The High Deeds of Finn Mac Cool recounts some of the most celebrated tales in Irish folklore and legend, and reflects values the Irish people have for centuries held most dear. Most of the tales focus on "high" deeds that benefit the community at large. For example, Finn slays the fire-breathing monster Aillen not only to prove his own courage, but also to save Tara, the Great Hall of the Kingdom of Erin (the ancient name for Ireland). Furthermore, Finn kills the monster with a mysterious, powerful spear given him by an old Fianna warrior. The tale stresses the responsibility of the young to draw on the resources and wisdom of their elders. Variations on this theme recur throughout the stories; when the pattern of respect is broken, tragic results ensue.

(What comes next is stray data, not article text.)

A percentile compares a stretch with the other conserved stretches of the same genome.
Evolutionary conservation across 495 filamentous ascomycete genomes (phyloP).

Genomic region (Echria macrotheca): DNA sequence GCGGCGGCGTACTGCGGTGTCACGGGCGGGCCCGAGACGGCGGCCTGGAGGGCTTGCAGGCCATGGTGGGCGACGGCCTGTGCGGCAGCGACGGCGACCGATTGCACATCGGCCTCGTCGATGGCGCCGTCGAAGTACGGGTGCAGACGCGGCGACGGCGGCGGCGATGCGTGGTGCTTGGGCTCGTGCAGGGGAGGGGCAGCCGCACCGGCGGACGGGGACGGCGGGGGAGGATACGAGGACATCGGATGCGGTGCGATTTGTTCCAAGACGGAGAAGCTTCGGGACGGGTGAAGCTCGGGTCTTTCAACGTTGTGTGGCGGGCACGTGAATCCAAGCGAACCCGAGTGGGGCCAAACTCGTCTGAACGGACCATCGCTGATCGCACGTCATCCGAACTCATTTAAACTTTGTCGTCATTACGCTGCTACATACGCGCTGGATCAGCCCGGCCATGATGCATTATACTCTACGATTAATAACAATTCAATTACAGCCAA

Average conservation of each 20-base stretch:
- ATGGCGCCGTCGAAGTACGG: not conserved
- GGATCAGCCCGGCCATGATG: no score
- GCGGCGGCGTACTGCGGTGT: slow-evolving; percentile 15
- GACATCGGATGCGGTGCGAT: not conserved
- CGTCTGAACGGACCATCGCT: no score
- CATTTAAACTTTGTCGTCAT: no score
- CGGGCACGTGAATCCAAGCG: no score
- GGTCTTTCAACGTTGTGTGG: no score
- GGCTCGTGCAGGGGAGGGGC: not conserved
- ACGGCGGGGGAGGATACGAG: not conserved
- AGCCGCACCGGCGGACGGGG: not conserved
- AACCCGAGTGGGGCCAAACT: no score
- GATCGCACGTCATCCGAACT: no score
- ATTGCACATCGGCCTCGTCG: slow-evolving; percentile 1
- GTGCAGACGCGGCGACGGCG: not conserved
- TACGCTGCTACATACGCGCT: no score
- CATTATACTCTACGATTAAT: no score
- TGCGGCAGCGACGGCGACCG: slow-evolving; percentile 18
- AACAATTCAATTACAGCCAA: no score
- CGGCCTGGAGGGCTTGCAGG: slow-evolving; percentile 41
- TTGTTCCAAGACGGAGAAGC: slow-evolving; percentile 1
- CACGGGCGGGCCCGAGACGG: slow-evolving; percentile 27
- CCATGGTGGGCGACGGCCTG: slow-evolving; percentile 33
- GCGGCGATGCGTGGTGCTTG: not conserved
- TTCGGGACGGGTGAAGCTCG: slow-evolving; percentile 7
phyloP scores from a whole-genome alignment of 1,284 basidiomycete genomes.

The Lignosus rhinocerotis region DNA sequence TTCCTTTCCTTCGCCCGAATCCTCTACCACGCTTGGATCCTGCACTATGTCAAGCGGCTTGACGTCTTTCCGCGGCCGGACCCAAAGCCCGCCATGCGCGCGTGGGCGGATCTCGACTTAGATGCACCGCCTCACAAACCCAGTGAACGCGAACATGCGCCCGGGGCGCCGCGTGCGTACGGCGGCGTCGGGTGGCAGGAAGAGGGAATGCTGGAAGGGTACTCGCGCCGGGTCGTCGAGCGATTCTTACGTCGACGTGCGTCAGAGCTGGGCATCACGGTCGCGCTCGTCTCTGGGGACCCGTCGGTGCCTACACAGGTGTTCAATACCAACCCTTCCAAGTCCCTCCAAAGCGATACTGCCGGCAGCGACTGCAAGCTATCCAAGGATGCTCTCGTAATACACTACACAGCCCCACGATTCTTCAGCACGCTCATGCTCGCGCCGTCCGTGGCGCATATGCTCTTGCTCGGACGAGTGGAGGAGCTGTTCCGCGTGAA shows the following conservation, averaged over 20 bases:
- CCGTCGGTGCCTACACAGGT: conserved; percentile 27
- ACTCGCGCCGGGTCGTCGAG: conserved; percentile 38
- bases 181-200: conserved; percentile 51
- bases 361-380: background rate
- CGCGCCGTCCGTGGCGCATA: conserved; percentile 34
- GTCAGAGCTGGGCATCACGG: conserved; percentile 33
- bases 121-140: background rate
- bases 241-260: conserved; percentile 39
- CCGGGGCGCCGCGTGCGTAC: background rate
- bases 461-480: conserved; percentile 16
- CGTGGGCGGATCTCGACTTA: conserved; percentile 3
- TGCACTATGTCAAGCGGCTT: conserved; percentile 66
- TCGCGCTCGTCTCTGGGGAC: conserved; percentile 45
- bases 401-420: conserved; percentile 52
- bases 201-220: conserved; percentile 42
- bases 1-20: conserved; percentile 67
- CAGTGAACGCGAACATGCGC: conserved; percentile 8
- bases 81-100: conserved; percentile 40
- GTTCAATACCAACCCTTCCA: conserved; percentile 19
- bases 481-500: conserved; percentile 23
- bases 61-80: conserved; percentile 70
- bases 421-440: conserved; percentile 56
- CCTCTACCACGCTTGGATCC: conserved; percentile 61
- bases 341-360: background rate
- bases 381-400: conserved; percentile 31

The stories depict the loyalty of Irish men and women to their island. Despite their strong desire to protect Ireland from invaders, Finn and his company are willing to help strangers (even those who come in warships) or to forgive enemies (even those who have slain Irish chiefs). The tales emphasize, too, the Irish respect for their heritage—both literary and historical. Among the skills Finn and his warriors must master is the art of storytelling, particularly of the tales of Erin. Sutcliff herself tells these tales with a cadenced vigor, characteristically Irish, that should be heard as well as read.
(The entire section is 232 words.)